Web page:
Oct. 7, 9 a.m to 2 p.m., a native plant sale takes place at the Tacoma Nature Center. That doesn’t mean gnomes are out digging up plants from the preserve with tiny shovels only to sell them for profit. The center buys the plants from native plant wholesalers and all proceeds go to the operating budget, in support of the Nature Center’s programming. The plant sale staff there urge shoppers to come early for the best selection.

Oct. 14, 10 a.m. to 1 p.m.: Adults (ages 18 and up) who want to paddle a kayak around the wetlands can view wildlife at one of the largest saltwater estuaries in the south sound, the Nisqually Delta. The Nature Center advertises this paddle opportunity for $65 + tax, ($58.50 for TNC members). Paddle to observe birds, sea life and plants in nature. Pre-registration is required and participants will meet at Luhr Beach boat launch.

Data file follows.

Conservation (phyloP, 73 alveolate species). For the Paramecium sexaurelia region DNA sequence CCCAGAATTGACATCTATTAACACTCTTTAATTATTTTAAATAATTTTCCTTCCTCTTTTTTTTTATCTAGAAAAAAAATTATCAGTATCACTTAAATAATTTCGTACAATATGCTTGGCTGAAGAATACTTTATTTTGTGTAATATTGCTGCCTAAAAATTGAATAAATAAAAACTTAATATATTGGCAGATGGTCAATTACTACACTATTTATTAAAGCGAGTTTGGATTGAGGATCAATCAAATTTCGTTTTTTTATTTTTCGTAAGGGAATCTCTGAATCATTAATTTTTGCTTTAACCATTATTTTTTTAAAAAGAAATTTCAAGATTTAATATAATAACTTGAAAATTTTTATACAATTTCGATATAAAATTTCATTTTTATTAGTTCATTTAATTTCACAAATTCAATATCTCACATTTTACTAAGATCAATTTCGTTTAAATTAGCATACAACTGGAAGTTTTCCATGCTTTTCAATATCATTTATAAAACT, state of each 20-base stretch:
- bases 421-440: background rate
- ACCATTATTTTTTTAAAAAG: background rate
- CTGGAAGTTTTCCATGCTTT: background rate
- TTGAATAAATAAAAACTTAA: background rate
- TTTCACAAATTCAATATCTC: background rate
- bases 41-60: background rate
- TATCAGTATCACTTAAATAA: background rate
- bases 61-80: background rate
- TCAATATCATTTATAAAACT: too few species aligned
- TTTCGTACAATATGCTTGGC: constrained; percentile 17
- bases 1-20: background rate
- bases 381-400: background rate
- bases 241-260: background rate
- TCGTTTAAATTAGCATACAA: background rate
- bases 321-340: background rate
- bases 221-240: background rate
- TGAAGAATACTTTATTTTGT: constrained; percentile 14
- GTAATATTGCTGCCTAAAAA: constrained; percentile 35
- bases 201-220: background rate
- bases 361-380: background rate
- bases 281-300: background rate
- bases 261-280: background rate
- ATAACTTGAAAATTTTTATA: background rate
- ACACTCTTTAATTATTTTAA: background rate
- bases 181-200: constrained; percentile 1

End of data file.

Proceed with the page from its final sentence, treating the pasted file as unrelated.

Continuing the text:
Oct. 20, 9 a.m. to noon: You don’t have to be a landscape architect to help take care of the park by removing invasive plant species. Pull on your coveralls and muddy work boots then show up to help re-plant native plants and learn ways to nourish and help them thrive. There’s no experience necessary to get dirty. Just come dressed for the weather and join the volunteer work party rain or shine!

Oct. 21, 9:30-10:45 a.m.: On selected Saturdays parents with children 18-months to 12 years old may enroll in a class called Nature Yoga, for just $15 per parent/child combo and $5 for each additional child. In fact, there are many programs for children offered at the Nature Center. Parents will want to consult the website for more information.